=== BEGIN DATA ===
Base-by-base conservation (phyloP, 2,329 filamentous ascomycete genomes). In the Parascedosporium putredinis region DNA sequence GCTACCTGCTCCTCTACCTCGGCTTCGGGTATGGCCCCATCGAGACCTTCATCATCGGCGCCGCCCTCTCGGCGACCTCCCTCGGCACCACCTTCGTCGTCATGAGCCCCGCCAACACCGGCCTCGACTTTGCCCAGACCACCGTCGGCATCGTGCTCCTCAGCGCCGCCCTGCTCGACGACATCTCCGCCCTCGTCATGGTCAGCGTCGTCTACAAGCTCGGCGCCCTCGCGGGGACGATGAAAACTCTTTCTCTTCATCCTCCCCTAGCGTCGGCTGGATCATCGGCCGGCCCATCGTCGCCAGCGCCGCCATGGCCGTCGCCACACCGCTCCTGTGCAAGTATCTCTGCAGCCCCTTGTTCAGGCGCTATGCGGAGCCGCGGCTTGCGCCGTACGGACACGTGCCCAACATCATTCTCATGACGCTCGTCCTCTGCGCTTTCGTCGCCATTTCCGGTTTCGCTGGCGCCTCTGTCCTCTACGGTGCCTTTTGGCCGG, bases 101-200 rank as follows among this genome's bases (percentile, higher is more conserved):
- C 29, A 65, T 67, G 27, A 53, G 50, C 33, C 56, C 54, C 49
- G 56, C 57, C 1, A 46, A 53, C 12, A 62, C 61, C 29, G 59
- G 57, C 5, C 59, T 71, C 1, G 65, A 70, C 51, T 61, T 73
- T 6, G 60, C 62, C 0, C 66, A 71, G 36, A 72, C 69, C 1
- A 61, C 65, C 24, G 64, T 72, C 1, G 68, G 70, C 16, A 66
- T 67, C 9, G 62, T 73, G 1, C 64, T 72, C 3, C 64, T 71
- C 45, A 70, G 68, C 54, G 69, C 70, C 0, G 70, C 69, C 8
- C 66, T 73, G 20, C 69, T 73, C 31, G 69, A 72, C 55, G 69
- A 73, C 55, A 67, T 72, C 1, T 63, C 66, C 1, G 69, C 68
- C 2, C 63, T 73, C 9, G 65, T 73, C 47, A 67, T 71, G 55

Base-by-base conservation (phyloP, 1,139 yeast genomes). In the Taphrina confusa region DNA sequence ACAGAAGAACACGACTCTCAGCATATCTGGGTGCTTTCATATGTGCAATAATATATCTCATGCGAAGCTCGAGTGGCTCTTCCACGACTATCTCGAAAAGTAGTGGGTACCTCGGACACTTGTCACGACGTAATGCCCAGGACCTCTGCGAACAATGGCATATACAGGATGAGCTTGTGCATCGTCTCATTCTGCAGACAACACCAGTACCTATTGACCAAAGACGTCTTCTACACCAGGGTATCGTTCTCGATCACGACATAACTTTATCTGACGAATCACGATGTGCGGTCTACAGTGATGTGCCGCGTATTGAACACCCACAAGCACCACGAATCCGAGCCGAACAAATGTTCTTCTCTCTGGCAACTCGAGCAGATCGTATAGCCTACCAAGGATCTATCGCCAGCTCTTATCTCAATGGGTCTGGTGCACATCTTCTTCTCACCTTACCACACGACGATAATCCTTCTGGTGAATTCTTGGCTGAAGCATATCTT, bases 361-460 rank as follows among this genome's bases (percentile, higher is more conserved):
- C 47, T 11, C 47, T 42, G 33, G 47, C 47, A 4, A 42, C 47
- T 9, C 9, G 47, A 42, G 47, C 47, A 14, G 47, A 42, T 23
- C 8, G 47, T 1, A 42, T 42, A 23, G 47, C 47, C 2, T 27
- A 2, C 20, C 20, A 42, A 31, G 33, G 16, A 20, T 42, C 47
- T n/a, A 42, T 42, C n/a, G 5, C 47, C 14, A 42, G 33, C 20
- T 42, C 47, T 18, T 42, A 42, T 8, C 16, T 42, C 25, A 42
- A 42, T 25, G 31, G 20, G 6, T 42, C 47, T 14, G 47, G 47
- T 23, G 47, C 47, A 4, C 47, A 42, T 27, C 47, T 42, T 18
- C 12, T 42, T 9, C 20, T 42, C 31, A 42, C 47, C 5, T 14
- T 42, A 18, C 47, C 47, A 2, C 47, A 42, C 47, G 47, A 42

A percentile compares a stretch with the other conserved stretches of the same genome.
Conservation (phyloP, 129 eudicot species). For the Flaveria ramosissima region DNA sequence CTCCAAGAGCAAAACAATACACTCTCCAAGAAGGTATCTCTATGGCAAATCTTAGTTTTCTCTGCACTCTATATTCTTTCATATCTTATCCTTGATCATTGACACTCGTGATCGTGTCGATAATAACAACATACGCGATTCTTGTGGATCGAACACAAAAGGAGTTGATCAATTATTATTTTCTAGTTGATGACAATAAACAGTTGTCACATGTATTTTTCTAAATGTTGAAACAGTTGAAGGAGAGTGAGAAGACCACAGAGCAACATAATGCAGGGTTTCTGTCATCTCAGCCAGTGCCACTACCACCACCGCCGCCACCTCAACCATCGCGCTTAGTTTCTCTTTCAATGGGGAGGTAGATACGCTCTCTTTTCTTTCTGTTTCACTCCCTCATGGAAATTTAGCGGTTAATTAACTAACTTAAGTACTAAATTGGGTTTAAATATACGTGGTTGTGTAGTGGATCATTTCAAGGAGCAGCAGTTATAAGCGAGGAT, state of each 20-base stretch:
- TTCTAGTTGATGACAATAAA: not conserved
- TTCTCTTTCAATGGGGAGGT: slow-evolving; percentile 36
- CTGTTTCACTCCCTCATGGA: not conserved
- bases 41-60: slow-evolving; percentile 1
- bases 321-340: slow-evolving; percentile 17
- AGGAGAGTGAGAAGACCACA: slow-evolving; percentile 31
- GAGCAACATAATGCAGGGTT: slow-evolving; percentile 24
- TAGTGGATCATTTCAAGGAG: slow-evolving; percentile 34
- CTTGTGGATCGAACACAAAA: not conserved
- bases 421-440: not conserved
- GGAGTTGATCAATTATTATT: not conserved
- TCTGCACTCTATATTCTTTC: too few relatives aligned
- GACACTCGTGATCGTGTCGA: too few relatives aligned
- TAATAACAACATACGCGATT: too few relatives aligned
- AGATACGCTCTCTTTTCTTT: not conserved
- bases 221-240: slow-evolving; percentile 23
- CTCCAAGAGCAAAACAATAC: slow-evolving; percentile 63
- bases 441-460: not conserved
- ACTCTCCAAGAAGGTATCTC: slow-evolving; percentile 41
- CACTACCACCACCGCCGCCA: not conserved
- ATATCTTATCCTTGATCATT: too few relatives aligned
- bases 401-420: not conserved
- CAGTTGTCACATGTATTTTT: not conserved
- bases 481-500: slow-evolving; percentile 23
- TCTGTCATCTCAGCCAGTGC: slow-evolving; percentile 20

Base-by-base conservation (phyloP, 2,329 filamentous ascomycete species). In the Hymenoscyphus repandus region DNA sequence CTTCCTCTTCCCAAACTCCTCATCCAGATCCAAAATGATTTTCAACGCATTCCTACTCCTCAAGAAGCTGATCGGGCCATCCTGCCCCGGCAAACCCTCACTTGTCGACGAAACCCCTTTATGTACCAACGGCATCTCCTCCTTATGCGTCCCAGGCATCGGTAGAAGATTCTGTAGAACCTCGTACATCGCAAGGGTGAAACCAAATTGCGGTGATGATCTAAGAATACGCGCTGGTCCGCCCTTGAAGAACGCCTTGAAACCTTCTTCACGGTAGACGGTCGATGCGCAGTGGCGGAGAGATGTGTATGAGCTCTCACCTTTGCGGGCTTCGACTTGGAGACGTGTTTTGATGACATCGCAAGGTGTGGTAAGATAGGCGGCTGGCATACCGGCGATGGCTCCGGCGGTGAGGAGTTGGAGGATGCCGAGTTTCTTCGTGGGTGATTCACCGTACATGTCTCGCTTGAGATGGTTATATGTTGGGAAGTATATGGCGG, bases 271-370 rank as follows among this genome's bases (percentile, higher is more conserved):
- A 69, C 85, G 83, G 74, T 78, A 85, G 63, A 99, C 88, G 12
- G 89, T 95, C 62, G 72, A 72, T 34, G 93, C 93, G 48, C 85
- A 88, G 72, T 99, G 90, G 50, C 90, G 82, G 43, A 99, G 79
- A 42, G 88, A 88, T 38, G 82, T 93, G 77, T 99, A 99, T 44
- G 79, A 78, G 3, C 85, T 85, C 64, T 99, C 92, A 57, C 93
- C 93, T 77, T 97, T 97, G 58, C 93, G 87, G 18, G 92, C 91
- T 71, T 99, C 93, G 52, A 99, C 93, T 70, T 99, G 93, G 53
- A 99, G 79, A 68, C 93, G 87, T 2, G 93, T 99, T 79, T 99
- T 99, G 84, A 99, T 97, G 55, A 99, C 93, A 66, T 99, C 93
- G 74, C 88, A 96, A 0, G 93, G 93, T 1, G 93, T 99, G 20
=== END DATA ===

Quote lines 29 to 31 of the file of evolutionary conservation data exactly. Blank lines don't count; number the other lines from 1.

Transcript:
- bases 321-340: slow-evolving; percentile 17
- AGGAGAGTGAGAAGACCACA: slow-evolving; percentile 31
- GAGCAACATAATGCAGGGTT: slow-evolving; percentile 24